Daniel Mays (left) and Jason Statham in "The Bank Job"

Jack English/Lionsgate

In 1971, a group of thieves broke into the safe deposit boxes at Lloyds Bank on Baker Street in London and stole more than 500,000 British pounds in cash and jewelry. Four of the thieves were caught, but the rest disappeared with the loot. The audacious heist -- and the accompanying scandal involving murder, corruption, blackmail and royal-family sex photos -- immediately captured the fascination of Great Britain. But three days later, all news coverage stopped because of a government gag order. It's obviously a perfect setup for a movie, but how do you create a script when there's so little information out there -- and so many of the major players are still on the lam?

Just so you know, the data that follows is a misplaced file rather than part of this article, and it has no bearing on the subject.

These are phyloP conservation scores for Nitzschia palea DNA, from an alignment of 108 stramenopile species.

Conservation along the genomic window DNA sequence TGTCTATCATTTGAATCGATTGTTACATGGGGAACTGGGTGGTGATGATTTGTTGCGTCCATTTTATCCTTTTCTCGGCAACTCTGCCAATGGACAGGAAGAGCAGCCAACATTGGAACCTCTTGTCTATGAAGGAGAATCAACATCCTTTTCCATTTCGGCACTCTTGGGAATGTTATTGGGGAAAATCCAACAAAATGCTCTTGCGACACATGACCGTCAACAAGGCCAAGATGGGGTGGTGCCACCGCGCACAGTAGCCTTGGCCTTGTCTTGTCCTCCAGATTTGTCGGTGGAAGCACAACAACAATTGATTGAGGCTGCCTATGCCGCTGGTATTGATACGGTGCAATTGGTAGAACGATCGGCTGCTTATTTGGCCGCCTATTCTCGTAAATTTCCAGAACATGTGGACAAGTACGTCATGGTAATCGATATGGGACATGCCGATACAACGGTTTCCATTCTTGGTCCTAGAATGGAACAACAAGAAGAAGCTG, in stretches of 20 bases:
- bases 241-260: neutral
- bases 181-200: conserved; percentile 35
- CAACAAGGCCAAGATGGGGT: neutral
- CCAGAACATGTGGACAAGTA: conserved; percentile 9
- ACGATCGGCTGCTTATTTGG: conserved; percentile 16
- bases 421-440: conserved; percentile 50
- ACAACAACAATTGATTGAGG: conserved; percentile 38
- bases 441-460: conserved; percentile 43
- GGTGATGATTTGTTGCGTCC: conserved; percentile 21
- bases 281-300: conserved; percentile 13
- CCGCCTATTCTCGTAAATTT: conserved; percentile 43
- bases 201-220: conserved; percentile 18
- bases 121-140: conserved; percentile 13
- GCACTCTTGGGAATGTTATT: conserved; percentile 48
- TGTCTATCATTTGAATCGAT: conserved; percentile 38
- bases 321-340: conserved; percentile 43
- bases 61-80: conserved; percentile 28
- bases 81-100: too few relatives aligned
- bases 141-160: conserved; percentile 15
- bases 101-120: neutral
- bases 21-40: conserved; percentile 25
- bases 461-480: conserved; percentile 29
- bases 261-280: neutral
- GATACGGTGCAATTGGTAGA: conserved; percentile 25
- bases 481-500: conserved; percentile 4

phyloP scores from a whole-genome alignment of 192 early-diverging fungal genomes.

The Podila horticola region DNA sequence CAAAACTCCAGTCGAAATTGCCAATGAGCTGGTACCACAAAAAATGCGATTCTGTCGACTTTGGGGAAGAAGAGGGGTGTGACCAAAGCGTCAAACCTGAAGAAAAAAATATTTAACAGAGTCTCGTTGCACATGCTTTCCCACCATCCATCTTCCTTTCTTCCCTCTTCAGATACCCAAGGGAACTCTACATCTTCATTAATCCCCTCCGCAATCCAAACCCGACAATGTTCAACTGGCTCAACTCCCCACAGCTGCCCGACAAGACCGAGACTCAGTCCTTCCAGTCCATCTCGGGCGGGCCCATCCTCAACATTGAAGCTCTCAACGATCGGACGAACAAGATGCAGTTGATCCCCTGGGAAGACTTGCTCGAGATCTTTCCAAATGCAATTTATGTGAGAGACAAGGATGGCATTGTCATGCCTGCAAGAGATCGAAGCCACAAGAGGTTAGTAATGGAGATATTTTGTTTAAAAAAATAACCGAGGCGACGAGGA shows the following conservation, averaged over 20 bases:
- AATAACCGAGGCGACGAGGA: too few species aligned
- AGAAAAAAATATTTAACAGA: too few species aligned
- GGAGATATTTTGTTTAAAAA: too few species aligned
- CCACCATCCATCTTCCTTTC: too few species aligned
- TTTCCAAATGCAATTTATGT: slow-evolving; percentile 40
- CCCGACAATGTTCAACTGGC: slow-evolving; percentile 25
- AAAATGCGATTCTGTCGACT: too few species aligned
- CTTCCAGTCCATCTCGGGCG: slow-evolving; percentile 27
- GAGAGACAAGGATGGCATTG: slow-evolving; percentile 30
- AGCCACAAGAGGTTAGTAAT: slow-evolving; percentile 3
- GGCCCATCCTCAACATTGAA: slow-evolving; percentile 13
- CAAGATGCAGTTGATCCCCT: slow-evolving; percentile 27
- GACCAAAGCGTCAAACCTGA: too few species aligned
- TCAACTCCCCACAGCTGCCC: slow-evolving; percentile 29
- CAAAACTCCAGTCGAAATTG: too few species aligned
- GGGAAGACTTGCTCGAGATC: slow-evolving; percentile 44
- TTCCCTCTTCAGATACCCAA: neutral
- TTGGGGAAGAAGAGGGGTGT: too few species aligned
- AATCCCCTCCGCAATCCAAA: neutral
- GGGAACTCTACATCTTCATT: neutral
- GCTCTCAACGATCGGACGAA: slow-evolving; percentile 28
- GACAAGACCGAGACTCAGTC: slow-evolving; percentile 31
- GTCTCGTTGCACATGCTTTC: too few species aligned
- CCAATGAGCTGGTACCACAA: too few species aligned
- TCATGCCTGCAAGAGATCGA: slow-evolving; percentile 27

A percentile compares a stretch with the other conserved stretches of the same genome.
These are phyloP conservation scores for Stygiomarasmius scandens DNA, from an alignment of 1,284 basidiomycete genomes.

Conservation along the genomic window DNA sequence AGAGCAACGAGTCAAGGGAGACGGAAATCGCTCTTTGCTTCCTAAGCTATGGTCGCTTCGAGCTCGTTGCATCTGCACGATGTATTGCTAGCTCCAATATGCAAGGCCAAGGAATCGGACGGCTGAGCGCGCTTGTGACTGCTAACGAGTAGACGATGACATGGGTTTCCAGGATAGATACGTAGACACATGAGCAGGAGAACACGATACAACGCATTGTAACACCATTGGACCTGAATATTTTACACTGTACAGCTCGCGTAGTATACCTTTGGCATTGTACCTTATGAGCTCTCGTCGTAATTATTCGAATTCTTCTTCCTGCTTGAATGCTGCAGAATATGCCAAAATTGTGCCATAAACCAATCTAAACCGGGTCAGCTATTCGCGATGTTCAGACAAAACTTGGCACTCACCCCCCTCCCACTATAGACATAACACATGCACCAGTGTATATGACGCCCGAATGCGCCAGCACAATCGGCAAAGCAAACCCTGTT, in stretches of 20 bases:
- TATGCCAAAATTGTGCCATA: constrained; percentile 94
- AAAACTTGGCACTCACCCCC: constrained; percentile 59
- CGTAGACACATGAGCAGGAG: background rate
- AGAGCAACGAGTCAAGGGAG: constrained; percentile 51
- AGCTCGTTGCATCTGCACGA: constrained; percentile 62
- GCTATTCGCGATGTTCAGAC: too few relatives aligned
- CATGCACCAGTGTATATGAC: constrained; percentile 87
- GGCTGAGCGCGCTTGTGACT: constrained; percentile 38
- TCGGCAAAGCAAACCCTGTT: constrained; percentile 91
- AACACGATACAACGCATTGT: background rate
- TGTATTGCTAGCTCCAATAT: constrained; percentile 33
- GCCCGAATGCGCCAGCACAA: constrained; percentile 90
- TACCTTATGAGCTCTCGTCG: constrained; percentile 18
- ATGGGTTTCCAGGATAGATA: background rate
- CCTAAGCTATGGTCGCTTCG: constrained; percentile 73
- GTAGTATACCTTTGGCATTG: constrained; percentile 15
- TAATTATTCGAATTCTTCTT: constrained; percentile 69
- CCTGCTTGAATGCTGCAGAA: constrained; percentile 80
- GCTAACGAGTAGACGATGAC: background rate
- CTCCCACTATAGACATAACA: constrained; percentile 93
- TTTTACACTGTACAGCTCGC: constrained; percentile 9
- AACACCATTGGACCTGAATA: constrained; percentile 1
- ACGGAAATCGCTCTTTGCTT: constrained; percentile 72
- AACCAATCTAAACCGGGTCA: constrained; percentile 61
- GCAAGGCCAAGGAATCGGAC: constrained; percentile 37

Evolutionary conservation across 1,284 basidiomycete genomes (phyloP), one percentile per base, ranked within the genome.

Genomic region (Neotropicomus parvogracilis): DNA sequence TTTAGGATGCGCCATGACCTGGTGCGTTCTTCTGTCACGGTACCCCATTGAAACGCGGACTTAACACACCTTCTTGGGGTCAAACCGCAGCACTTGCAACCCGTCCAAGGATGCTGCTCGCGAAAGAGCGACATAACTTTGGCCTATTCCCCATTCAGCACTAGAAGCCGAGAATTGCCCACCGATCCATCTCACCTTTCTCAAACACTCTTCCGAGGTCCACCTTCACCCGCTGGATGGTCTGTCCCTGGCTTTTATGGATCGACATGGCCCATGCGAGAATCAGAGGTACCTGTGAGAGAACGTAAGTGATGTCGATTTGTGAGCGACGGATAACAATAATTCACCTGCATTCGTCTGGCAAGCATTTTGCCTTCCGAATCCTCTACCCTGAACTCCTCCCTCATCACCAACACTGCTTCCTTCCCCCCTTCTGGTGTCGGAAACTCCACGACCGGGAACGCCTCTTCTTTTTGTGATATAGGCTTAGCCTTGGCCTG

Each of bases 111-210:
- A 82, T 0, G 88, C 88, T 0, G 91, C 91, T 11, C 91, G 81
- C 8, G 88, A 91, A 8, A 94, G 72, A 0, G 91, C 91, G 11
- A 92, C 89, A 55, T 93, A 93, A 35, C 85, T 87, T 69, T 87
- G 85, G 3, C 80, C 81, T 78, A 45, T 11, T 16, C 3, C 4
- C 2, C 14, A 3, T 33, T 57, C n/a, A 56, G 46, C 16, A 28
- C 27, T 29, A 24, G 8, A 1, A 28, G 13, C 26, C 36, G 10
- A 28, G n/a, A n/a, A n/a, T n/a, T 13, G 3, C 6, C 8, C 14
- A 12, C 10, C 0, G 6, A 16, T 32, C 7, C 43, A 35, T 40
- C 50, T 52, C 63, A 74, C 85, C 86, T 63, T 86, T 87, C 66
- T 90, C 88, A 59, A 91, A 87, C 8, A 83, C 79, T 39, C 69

Writers Dick Clement and Ian La Frenais ("The Commitments," "Flushed Away," "Across the Universe") found a way. They did their best to fill in the blanks, using secondhand accounts, media coverage -- what there was of it -- and transcripts of the thieves' walkie-talkie conversations to put together a script based as closely as possible on fact.

The result is "The Bank Job," directed by Roger Donaldson ("No Way Out," "Thirteen Days," "The Word's Fastest Indian") and starring Jason Statham ("The Italian Job," "Crank," "Transporter"). In this article, we'll sort fact from fiction, explain how the heist was planned and executed, and outline the challenges the production faced in shooting and re-creating the look of the '70s.

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